Patrick Logue

CFP®
Personal Finance, Retirement, Investing
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“Pat Logue CFP® is passionate about helping families save FOR College and ON College while keeping an eye on Retirement Planning and/or paying off student loans.”
Firm:

Prudent Financial Planning

Job Title:

Owner/Financial Advisor

Biography:

Patrick Logue, CFP® professional, is a fee-only Financial Advisor and founder of Prudent Financial Planning LLC.  He specializes in College Planning and has completed the Capstone College Partners Course in College Planning.  Pat is passionate about helping families plan for college while working towards retirement.  He is a member of the National College Advocacy Group (NCAG), XY Planning Network, and National Association of Personal Financial Advisors (NAPFA).  With 20 years of experience in financial services, including 3 years in the Development Office at a non-profit, Pat is intimately familiar with Investments, Tax Planning, and Charitable Giving Strategies.  Pat also provides expertise in Wealth Management, Inter-Generational Wealth Transfer, and Estate Planning.  He enjoys hiking, running, coaching, and spending time with his wife, Erin, and their 2 children. 

Assets Under Management:

$6 million

Fee Structure:

Monthly Fee
Hourly Fee
Project-Based Fee

CRD Number:

4589561

Insurance License:

#W395385

Disclaimer:

Disclaimer: Prudent Financial Planning LLC (“PFP]”) is a registered investment adviser offering advisory services in the State of Florida, Illinois, and in other jurisdictions where exempted.  Registration does not imply a certain level of skill or training. The presence of this material on the Internet shall not be directly or indirectly interpreted as a solicitation of investment advisory services to persons of another jurisdiction unless otherwise permitted by statute. Follow-up or individualized responses to consumers in a particular state by PFP in the rendering of personalized investment advice for compensation shall not be made without our first complying with jurisdiction requirements or pursuant an applicable state exemption.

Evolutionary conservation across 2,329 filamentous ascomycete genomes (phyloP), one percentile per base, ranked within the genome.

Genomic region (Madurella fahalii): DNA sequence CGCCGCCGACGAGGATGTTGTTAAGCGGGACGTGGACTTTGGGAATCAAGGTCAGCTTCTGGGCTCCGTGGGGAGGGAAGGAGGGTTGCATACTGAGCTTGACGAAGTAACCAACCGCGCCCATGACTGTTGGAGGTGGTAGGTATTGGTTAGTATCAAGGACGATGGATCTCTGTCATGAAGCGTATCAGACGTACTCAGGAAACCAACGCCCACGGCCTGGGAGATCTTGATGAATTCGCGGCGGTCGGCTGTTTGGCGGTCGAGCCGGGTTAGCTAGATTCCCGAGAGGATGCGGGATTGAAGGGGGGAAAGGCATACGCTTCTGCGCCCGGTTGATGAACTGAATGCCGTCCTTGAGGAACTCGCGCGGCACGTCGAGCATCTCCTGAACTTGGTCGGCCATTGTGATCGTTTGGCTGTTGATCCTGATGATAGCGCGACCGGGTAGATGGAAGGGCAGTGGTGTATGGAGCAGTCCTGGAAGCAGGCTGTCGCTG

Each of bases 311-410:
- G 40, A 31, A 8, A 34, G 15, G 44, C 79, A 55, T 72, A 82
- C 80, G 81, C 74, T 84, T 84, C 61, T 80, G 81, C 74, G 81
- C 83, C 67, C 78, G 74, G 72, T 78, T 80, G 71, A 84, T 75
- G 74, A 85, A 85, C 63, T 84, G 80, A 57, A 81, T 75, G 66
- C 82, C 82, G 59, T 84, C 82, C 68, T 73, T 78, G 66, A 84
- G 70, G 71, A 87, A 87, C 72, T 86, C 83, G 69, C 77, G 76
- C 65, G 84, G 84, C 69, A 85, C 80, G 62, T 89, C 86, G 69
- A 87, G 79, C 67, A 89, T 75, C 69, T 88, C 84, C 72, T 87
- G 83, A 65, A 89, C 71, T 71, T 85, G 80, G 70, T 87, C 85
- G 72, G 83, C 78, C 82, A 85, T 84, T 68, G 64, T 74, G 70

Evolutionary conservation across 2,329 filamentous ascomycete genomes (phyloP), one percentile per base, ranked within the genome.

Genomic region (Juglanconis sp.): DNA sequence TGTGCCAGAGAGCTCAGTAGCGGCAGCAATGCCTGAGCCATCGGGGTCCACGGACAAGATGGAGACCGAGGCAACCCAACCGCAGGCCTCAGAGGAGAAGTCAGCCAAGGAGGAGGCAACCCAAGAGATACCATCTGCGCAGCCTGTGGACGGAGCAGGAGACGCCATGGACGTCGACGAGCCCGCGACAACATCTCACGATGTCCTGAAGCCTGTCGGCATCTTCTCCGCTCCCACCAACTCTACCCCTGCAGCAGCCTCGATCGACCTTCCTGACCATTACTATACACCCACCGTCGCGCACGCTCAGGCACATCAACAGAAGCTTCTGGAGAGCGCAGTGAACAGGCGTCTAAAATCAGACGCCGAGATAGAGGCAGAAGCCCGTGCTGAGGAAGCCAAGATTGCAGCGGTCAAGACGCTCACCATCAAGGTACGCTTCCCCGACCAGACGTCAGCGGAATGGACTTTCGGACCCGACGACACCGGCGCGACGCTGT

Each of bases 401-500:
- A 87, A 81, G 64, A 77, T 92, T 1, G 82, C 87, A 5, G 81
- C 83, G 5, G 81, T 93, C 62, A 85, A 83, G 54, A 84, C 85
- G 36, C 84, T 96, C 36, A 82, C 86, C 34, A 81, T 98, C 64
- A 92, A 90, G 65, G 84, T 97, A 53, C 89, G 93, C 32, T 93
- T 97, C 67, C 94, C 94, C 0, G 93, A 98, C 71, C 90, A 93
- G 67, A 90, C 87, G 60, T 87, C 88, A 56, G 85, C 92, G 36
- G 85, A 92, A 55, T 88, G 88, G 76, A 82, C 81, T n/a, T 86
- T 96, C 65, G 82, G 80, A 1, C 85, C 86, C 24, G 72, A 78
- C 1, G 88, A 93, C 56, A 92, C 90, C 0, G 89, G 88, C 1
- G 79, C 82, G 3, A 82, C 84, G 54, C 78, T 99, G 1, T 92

All written content on this site is for information purposes only. Opinions expressed herein are solely those of PFP, unless otherwise specifically cited.  Material presented is believed to be from reliable sources and no representations are made by our firm as to another parties’ informational accuracy or completeness.  All information or ideas provided should be discussed in detail with an advisor, accountant or legal counsel prior to implementation.

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    Financial Planning, 401(k), Asset Allocation, Real Estate
Should I change my asset allocation strategy?
100% of people found this answer helpful

Congratulations!  You are well ahead of the curve for retirement as far as total assets.  But, it would benefit you to sit down with a CFP® and review your income, expenses, and asset allocation.  Whoever you sit down with will review the holdings in your 401(k) and look at which stocks you own.  This will enable them to make sure you are properly diversified.  They should also look at the yield you are earning on your cash.  The next step will be to assess your risk tolerance, time horizon, and goals.  With this information, they will be able to align your investment allocations more effectively.  

That is great news that you have no debt.  It would be helpful to know your gross monthly income.  That will be a factor in determining how well-positioned you are for the future.  It is also good to hear that you could cut your expenses down to $7,000.  You will need to dial in your current expenses as that will help you estimate your expenses in retirement.  Typically, you can estimate your retirement expenses to be 80% of your current expenses. 

One thing to consider for retirement is the ratio of your expenses to your total assets.  In retirement, a 4% drawdown is usually a pretty safe assumption.  Therefore, if you have $2,000,000 in assets at retirement, you could, theoretically, withdraw $80,000 per year.  Currently, you are spending about $120,000 per year.  Therefore, you might benefit from reducing your expenses to about $6,500 per month (if possible) in retirement.    
 

May 2018
    Debt, Investing, 401(k), Stocks, Taxes
How should I balance investing with paying off student loans, credit card debt and a mortgage, as a 25-year-old?
100% of people found this answer helpful
May 2018
    Investing, Asset Allocation, Choosing an Advisor
Should I keep money in a high yield savings account until it is to be invested?
100% of people found this answer helpful
May 2018
    Mutual Funds
Is a front load of 4.5 percent a normal percentage when purchasing mutual funds?
100% of people found this answer helpful
May 2018
    Debt, Social Security, Investing, Real Estate
Should I pay my house off with the money that I have or keep the money in my investment accounts?
100% of people found this answer helpful
May 2018